Below, Hawthorne mentions the recent proliferation of books about the JFK assasination.
Jesse Ventura, Roger Stone, and now Jerome Corsi, are all riding new books on the JFK Assassination, and if you have to ask, none of them support the Lone Gun Man theory.
(As an aside, I think Jerome Corsi has taken to writing books as a form of income generation. He has really been churning them out recently. Not that there is anything wrong with that. I just think he may pick topics he knows will sell books, which makes for a rather random list of books to his credit.)
I have never looked into the Kennedy assassination that much. It happened before my time, unlike Vince Foster, for example, whose investigation I followed pretty closely at the time. But I am somewhat familiar with the various theories, simply because you can’t travel in outside the mainstream circles and not be exposed to them.
With the Kennedy assassination, there are two issues that are often conflated but shouldn’t be. First, was Oswald the Lone Gun Man. The other largely separate issue is, whether he was or wasn’t the lone shooter, did he act on his own or was he acting for someone. Because so much has been invested by both sides in the first question, the second question has sometimes gotten lost.
The pro-conspiracy side believes that if the Lone Gun Man theory is disproved, then the whole story comes crashing down. The pro-official story side believes that if the Lone Gun Man theory is upheld, then the conspiracy theorists will lose face and can be ignored. From the beginning this has always seemed unfortunate to me. Yeah, if there really was more than one shooter then that would seal the deal of a cover-up, but that has always struck me as the secondary, not the primary issue.
Hence, I have never had a problem accepting the Lone Gun Man theory. It’s plausible. But I have always taken for granted that it is entirely possible some other forces were behind the shooting. I don’t assert definitively that others were behind the shooting, because I don’t know that. But it seems to me that that should be the default assumption and that Oswald acted on his own should require the burden of proof. That Oswald acted alone is plausible on the surface, but it is not a conclusion you jump to. If a wife turns up missing, you default suspect the husband. Doesn’t mean he did it, but you don’t default assume a benign explanation.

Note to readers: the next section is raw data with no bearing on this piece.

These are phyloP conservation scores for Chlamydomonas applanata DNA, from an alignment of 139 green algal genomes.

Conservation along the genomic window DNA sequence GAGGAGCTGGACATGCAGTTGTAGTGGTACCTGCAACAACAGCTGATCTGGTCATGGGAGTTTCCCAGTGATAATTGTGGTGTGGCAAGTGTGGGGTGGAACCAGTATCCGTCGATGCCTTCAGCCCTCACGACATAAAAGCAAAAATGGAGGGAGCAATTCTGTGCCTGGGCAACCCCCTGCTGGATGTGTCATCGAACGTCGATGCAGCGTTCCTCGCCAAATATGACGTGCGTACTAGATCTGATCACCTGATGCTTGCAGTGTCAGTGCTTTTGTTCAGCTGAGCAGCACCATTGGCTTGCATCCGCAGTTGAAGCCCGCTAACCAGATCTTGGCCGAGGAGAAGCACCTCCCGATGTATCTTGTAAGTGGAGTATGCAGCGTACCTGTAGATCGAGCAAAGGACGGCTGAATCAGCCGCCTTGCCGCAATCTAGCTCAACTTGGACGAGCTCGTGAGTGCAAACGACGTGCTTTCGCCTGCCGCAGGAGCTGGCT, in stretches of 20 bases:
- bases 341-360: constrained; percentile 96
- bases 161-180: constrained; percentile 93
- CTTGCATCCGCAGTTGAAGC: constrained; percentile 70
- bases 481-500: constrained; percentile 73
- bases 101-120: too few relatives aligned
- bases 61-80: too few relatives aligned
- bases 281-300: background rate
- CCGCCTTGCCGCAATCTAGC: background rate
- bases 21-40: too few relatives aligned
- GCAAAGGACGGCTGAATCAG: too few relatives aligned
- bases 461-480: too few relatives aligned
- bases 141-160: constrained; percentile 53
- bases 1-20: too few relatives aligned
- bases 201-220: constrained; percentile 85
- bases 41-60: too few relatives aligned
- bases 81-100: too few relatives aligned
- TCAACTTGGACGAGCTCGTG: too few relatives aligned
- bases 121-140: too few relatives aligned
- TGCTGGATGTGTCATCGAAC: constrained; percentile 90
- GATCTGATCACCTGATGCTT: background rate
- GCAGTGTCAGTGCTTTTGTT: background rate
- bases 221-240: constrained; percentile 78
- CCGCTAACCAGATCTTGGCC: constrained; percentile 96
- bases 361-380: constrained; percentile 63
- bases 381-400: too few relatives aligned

This is the problem with conspiracy theories. They make otherwise intelligent people stupid. People invested in disbelieving the official explanation will often believe highly implausible things. But people who are invested in believing and defending the conventional wisdom will often cast all their critical thinking skills aside in defense of the official story. Any questioning of the official story is tantamount to full bore conspiracy theorizing.
This dynamic was much in evidence in the Birther debate. Because the issue initially was about Obama being born in Kenya, something that always seemed highly implausible to me, then the defenders of the official story always made it about Kenya, but it is entirely plausible that Obama was not born in Kenya but that his story is still false in some other way. Anti-Birthers act as if it is inconceivable that anyone would ever lie about their past.
So I guess what I’m saying is that we need a more nuanced class of conspiracy theorists and a less lickspittle class of official story defenders, but what explains the recent proliferation of JFK books? I honestly believe that people are beginning to question the official line more and more. Doubt of the official story for more and more is becoming their default rather than acceptance. I noticed this with the Syria chemical weapons attack. The official story provoked immediate eye rolling in many. The people most accepting of the official story seemed to be the press who were trying to convinced a skeptical public, which is the opposite of how it should be. This changing dynamic bodes well for our cause IMO.